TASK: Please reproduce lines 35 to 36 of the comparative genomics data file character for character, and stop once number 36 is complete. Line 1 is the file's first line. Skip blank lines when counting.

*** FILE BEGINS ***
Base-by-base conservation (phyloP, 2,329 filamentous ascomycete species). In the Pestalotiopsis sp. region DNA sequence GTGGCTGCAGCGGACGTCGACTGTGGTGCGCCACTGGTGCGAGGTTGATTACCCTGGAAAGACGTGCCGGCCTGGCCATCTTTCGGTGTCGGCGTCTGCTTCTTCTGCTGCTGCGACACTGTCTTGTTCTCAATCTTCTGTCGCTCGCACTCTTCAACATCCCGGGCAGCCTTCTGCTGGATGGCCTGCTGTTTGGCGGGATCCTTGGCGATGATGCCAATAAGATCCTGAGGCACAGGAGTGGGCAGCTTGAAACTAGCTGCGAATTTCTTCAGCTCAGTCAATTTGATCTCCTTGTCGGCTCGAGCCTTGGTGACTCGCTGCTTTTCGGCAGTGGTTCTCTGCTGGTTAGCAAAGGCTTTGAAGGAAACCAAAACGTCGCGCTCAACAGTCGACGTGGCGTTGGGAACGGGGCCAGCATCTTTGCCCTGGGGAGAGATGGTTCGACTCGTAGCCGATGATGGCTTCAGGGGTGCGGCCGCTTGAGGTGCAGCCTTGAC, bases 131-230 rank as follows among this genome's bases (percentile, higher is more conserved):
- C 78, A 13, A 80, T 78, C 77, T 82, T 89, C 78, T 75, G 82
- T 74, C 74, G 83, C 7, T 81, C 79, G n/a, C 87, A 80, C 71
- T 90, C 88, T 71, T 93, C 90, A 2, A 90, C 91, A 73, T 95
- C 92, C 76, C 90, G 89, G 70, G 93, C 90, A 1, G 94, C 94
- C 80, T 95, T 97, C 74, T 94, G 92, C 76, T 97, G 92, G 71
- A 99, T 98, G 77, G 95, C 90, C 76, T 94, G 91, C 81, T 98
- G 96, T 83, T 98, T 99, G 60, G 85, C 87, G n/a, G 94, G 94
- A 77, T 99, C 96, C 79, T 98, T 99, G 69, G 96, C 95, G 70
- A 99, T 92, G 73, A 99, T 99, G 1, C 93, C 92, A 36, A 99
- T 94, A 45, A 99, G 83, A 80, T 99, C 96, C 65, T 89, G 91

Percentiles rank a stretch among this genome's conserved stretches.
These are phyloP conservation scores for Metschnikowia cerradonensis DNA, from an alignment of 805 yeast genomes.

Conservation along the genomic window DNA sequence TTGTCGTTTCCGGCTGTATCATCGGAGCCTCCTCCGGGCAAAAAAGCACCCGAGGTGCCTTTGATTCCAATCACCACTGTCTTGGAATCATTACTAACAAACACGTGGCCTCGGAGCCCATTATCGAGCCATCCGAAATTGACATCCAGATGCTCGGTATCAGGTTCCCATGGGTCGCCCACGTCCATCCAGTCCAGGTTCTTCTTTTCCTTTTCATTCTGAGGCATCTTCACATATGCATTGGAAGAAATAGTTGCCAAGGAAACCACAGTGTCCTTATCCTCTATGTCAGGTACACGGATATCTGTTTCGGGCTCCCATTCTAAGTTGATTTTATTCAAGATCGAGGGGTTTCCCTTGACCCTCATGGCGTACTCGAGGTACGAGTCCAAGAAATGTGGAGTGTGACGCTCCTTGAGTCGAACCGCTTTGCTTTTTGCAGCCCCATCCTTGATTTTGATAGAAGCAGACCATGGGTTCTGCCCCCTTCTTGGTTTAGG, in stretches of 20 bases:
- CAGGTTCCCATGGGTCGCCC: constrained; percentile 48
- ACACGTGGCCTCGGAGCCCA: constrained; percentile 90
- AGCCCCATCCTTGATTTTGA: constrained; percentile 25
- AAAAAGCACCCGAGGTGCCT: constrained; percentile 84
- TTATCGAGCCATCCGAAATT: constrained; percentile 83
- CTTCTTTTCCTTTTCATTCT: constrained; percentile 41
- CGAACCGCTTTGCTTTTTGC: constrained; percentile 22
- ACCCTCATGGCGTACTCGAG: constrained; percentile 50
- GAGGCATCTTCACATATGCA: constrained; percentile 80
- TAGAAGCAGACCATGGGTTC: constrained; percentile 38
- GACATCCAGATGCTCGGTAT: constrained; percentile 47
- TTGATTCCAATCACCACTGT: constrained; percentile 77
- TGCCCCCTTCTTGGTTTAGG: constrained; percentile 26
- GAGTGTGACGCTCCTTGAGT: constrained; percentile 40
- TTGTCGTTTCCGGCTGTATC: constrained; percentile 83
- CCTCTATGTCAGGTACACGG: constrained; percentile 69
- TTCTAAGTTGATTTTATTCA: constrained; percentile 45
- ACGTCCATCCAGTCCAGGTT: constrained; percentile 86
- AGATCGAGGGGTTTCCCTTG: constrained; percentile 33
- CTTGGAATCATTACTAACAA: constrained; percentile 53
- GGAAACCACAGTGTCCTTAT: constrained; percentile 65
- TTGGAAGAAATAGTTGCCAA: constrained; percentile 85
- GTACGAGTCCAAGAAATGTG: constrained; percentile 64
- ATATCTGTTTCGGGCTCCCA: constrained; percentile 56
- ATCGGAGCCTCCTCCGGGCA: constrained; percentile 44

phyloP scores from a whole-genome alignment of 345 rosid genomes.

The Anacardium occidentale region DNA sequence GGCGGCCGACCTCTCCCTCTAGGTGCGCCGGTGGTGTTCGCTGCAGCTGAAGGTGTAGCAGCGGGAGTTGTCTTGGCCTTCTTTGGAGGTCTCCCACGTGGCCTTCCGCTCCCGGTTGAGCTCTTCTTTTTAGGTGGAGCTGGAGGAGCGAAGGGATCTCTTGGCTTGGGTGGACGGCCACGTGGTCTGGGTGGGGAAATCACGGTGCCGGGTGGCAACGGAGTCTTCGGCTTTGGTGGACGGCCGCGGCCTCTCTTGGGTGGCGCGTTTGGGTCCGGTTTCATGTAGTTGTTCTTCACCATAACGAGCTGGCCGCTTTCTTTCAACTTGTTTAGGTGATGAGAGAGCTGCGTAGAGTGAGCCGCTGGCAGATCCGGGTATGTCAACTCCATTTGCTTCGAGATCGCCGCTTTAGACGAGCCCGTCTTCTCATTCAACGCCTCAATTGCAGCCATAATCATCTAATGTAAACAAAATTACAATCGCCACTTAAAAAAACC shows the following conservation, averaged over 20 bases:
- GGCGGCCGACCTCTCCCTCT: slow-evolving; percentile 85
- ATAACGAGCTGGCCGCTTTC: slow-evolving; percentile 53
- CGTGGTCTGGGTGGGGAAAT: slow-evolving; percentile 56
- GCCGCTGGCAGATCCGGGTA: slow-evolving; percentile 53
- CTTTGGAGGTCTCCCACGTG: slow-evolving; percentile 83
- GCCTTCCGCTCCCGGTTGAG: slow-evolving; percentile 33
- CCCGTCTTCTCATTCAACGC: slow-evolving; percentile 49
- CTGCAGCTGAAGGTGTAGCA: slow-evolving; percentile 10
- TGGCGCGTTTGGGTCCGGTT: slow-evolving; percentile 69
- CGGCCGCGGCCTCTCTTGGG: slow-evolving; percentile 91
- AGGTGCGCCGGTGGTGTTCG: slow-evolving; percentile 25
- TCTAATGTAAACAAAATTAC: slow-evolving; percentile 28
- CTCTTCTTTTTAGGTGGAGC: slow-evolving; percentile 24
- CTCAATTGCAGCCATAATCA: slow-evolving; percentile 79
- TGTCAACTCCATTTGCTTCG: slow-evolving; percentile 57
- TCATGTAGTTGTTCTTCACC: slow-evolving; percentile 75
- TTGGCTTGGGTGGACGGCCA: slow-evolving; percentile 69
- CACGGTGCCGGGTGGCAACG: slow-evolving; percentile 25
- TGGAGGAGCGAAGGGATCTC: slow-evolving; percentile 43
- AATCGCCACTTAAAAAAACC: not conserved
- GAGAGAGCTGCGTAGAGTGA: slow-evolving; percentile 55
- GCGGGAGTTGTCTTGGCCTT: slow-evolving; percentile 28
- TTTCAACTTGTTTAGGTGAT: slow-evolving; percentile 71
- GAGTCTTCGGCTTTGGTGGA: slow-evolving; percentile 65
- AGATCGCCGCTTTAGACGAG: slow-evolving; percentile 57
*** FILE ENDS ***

- GGAAACCACAGTGTCCTTAT: constrained; percentile 65
- TTGGAAGAAATAGTTGCCAA: constrained; percentile 85